The sleep parameter specifies the amount of time (in ticks) for which your application agrees to relinquish the processor if no events are pending for it. When that time expires or when an event becomes available for your application, the Process Manager schedules your application for execution. In general, you should specify a value greater than 0 in the sleep parameter so that other applications can receive processing time if they need it. If the user is editing text and your application needs to blink the caret at periodic intervals or uses TextEdit to blink the caret, your application should not specify a value greater than the value returned by the GetCaretTime function.

In the mouseRgn parameter you specify a screen region inside of which the Event Manager does not generate mouse-moved events. You should specify the region in
global coordinates. If the user moves the cursor outside of this region and your application is the foreground process, the Event Manager reports mouse-moved events. Your application should recalculate the mouseRgn parameter when it receives a mouse-moved event; otherwise it will continue to receive mouse-moved events as long as the cursor is outside of the original region. If you pass an empty region or a NIL region handle, the Event Manager does not return mouse-moved events. You can use the mouseRgn parameter as a convenient way to change the shape of the cursor--for example, when the user moves the cursor from the content area of a window to the scroll bar. See "Responding to Mouse-Moved Events" beginning on page 2-62 for information on how to set and change the mouseRgn parameter.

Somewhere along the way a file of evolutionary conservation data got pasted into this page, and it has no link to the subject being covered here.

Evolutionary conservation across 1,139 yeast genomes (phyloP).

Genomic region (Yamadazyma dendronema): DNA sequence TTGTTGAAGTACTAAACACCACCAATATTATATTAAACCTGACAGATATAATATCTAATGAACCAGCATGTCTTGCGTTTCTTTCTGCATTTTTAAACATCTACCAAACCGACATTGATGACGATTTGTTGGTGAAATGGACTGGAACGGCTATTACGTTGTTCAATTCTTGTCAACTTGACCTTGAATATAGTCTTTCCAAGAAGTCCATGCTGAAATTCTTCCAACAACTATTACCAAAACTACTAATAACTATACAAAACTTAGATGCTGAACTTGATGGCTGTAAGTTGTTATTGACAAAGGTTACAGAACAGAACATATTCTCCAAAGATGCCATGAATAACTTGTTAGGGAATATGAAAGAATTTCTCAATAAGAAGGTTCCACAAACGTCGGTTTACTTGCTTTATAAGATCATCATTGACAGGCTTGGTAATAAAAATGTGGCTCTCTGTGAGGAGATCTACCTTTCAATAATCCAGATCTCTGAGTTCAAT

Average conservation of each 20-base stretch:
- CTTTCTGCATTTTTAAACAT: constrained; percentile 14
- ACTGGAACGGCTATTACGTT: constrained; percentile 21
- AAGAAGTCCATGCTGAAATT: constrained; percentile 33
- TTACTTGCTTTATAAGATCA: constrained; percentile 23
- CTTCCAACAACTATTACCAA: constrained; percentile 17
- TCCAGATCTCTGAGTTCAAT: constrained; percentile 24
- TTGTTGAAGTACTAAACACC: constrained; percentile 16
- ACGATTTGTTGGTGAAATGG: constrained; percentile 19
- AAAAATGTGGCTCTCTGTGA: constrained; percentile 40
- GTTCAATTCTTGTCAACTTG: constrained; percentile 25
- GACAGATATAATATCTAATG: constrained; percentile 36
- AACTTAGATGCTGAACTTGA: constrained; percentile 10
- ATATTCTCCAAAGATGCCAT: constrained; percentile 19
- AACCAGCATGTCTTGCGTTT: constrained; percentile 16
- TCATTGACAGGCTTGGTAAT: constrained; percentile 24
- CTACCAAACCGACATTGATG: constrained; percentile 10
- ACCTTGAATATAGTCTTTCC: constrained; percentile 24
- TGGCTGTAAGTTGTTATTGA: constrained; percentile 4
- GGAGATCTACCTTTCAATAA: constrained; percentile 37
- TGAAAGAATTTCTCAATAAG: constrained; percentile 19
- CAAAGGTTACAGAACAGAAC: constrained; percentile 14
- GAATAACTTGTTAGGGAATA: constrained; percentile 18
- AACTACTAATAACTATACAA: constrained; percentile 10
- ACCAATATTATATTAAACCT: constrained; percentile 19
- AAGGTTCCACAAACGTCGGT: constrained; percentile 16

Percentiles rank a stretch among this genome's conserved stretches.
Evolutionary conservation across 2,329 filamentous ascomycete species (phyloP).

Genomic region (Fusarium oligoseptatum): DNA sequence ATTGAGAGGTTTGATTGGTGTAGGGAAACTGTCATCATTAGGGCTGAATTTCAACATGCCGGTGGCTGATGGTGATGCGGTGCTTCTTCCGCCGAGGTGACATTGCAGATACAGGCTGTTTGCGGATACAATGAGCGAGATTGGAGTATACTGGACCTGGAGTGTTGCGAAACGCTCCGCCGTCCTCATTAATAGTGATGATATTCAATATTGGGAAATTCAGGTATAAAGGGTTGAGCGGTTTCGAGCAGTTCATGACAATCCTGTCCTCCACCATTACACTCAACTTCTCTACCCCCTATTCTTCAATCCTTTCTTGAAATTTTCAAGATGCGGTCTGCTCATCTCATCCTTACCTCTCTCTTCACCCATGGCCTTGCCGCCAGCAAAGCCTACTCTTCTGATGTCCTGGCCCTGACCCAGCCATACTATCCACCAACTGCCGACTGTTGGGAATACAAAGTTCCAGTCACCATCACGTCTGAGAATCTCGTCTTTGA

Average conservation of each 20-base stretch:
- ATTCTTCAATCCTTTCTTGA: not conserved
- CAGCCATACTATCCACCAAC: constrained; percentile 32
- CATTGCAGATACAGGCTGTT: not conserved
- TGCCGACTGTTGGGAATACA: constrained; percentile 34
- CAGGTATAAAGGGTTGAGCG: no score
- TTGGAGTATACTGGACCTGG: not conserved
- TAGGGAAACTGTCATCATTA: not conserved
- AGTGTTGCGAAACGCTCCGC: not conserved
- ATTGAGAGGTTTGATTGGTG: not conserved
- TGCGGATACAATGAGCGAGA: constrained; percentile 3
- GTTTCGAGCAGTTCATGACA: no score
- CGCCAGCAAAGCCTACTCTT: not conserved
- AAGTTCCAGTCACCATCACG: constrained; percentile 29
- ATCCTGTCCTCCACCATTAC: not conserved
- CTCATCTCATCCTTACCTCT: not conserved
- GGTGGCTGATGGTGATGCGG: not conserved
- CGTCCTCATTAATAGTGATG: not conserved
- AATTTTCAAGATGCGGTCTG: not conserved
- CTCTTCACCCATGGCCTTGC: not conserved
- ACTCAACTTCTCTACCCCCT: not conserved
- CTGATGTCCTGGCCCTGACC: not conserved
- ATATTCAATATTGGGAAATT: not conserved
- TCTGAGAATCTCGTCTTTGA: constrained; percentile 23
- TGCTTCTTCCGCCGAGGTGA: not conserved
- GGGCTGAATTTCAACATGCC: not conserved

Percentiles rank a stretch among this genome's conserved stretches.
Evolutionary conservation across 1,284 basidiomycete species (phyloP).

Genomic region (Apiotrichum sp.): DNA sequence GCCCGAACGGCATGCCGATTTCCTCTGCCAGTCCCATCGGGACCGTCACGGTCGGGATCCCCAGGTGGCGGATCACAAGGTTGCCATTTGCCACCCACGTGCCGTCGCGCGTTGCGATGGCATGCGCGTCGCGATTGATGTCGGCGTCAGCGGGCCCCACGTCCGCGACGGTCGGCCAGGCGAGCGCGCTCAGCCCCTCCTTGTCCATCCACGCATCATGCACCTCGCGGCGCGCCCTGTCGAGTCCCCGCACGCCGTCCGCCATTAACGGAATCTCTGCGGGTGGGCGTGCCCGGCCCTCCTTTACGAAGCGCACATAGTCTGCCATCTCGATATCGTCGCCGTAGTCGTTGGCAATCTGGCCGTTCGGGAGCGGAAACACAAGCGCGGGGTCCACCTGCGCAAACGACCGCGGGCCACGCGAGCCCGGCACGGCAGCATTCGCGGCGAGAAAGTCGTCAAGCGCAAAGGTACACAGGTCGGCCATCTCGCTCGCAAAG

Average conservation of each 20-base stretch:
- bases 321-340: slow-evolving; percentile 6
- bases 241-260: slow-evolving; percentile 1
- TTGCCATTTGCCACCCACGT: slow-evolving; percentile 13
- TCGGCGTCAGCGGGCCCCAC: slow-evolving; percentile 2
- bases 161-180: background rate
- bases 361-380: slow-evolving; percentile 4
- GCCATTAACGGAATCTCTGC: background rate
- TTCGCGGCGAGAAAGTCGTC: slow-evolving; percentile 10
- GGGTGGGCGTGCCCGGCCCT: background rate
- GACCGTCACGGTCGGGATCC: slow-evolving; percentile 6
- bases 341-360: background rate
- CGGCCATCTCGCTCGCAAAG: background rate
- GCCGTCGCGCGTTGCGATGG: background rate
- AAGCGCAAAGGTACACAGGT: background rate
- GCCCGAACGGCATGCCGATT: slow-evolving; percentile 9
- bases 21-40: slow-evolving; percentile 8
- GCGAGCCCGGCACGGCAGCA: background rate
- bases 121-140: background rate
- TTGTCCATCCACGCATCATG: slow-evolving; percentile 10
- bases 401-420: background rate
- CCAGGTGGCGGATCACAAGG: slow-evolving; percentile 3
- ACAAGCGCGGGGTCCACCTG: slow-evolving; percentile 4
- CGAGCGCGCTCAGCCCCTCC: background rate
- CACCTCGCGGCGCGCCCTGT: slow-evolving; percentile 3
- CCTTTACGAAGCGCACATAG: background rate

Listing 2-1 shows an example of using the WaitNextEvent function.

Listing 2-1 Using the WaitNextEvent function

VAR
   eventMask:     Integer;
   event:         EventRecord;
   cursorRgn:     RgnHandle;
   mySleep:       LongInt;
   gotEvent:      Boolean;

   eventMask := everyEvent;   {accept all events}
   mySleep := MyGetSleep;     {set an appropriate sleep value}
   cursorRgn := MyGetRgn;     {set the region as appropriate}
   gotEvent := WaitNextEvent(eventMask,event,mySleep,cursorRgn);
The code in Listing 2-1 specifies that WaitNextEvent should return the next pending event of any kind, give up the processor if no events are pending, and return a mouse-moved event if the user moves the cursor out of the specified region.

The WaitNextEvent function returns after retrieving an event or after the time specified in the sleep parameter has expired. If there are no events of the types specified by the eventMask parameter (other than null events) pending for your application, and the time specified in the sleep parameter has not expired, WaitNextEvent may allocate processing time to background processes. Once an
event for your application occurs or the time specified in the sleep parameter
expires, your application receives processing time again.